Can you afford to succeed?

Over the last few months, I’ve met lots of entrepreneurs with some great projects (not all). Some I’m sure will do well, some I’m pretty sure won’t. Though there are lots of theories on why start-ups fail, my own experience is that it is almost always because of the person, not the idea.

Fast is best?

Specifically, I’ve seen two recurrent problems. Start-ups like to be dynamic, creative, quick (which is relative) and in many cases, they think that means that they don’t need a plan, structure and all the trappings of slow, risk averse, process driven organisations. The end result is that in many cases, they completely lack focus and don’t make the difference between what is important and what isn’t. They may either succeed by accident rather than design or simply fail. Accepting that failure is not only a possibility, but a likelihood for many, can help remove the hand break and actually increase your chances of success …. but that’s for another blog.

My advise, don’t spend weeks and months working on a detailed plan but at least have a business model to help you structure your idea and approach. This simple video explains it well

Show me the money

The second recurrent problem is what the subject of this blog is about. They don’t have the financial resources to enable them to succeed. Its the old cliché about needing money to make money. You don’t necessarily need a lot, but enough. Unfortunately, if your planning is bad you are unlikely to know what “enough” is.

In many cases, they invest their savings into the creation of the business and hope that the sales will come relatively quickly enabling them to survive. For 3 projects I’ve met in the last few months, this isn’t happening. Of course there is a gap  between what they thought would happen and the reality of selling their product/service. Now they are faced with the possibility of needing to find a job and either abandoning their business (which are generally good ideas .. it just takes time) or doing the two in parallel which is unlikely to help make it a success.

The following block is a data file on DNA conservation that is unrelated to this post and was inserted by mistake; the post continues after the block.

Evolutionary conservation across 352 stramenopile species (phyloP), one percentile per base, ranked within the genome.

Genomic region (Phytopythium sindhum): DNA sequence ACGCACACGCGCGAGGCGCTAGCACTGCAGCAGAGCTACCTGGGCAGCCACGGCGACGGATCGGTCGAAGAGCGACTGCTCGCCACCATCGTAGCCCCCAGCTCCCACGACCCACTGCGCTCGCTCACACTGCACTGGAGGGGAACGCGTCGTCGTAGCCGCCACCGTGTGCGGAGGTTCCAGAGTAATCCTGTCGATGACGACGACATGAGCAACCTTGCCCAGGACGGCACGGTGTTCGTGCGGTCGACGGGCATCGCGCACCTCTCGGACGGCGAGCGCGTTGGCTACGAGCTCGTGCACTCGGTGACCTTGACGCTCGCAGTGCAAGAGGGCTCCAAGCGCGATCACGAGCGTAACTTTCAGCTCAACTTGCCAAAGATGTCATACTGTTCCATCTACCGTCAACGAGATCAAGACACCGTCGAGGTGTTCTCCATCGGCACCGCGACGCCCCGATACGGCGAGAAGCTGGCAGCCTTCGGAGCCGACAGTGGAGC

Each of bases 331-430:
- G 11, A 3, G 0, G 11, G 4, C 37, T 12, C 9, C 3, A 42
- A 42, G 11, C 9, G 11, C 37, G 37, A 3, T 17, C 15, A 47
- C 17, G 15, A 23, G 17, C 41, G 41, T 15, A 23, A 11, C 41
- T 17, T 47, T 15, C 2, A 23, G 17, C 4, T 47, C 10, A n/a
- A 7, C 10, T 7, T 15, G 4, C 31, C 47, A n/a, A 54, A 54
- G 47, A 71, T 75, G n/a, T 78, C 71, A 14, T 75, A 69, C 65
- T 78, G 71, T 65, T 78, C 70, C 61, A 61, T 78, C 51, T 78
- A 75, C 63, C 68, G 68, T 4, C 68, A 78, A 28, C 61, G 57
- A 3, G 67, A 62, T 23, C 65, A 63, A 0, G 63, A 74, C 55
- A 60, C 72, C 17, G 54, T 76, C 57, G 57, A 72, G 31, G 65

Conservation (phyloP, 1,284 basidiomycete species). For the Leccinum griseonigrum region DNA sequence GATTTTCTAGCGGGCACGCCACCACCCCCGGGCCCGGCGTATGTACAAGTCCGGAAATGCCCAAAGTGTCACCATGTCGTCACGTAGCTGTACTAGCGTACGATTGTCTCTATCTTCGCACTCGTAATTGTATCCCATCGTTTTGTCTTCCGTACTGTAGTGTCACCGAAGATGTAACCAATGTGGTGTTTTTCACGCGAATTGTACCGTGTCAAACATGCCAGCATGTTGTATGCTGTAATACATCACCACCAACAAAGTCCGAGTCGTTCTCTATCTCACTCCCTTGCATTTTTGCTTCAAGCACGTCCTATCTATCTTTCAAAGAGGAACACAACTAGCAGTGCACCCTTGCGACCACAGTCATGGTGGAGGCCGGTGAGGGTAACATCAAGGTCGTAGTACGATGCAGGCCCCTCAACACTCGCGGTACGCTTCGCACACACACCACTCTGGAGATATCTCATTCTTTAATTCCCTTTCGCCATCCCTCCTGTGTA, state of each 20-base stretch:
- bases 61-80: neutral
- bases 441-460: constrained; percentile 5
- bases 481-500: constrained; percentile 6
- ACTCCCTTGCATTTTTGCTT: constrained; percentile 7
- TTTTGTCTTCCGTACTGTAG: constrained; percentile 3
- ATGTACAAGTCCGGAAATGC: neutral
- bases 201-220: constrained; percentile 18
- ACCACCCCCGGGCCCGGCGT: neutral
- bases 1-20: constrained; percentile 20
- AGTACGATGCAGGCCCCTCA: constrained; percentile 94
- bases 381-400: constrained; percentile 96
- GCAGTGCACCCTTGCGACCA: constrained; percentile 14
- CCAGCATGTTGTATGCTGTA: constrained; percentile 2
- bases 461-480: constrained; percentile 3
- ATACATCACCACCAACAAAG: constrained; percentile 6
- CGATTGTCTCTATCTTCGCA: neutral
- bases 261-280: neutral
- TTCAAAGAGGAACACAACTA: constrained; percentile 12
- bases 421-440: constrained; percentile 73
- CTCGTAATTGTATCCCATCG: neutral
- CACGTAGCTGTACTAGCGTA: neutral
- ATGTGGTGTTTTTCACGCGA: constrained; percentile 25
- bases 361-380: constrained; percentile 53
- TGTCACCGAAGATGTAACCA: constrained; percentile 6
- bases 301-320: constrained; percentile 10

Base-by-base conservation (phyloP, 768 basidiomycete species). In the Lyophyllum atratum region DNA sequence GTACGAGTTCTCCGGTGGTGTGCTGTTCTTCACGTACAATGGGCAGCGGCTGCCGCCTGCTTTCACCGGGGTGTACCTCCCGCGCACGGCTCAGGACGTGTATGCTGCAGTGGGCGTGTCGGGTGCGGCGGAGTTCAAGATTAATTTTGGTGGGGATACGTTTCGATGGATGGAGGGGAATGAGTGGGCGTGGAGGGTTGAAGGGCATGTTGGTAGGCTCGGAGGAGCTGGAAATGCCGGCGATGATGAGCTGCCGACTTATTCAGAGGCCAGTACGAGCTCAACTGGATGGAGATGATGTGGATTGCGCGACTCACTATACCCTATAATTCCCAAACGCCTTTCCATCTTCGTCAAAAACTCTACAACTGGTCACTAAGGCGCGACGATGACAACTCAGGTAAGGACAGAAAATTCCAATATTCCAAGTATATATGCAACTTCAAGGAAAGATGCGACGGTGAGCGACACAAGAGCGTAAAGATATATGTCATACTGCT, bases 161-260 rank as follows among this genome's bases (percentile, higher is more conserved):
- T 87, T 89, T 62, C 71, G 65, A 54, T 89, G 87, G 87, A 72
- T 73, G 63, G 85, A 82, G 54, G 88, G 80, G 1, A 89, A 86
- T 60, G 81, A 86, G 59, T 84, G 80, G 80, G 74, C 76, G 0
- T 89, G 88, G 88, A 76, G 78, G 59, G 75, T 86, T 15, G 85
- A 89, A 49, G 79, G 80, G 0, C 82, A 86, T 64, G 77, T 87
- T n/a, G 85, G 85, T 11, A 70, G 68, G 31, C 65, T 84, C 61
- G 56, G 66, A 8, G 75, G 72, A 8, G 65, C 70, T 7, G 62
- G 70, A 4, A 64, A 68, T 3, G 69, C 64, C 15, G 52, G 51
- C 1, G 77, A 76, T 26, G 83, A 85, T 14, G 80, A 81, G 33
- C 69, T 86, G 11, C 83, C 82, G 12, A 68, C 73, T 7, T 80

No matter what market you are launching yourself into, the reality is that there is more and more competition and it takes time to establish your brand, test your sales approach and convert leads into sales. This could be as quick as 2 years or as long as 5. That period is the “valley of death” and you need to be able to survive it, to see success on the other side. When it comes to finding money, it ain’t easy if you go to your bank but there are lots of other options:

There it is

Belgium collaborative economyPublic money – there are things like the if you are the “market assessment” phase. There are also subsidies available to pay for external help and reduce the amount of money you need to get things done such as

Micro-credit – aside from the banks, there are also alternative financial institutions which can help such as or

Crowdfunding – my own personal favourite of course. In reality, at least in the beginning, this is driven by  “Friends, Fools & Family” but depending on how you structure it, it can also be a good source of pre-financing. There are too many options to quote here when it comes to platforms in Belgium but contact me if you’re interested.

Depending on the stage of the project there are business angels, venture capital, private funds and of course, the banks. Let’s face it, Belgium has more than enough money but unlocking it and having the right source at the right time means that start-ups need to think and plan a little bit more that seems to be the case at present.

Fail fast and cheap

If you are going to fail (again, I don’t see that is something necessarily negative), fail fast and cheap!

One response to “Can you afford to succeed?

  1. Agree David, and as they say, “Failing to plan is planning to fail.” In addition to a concise business plan, in my experience it is a lack of market research and realistic quantitative assessment of the business’ potential which contributes to businesses failing.


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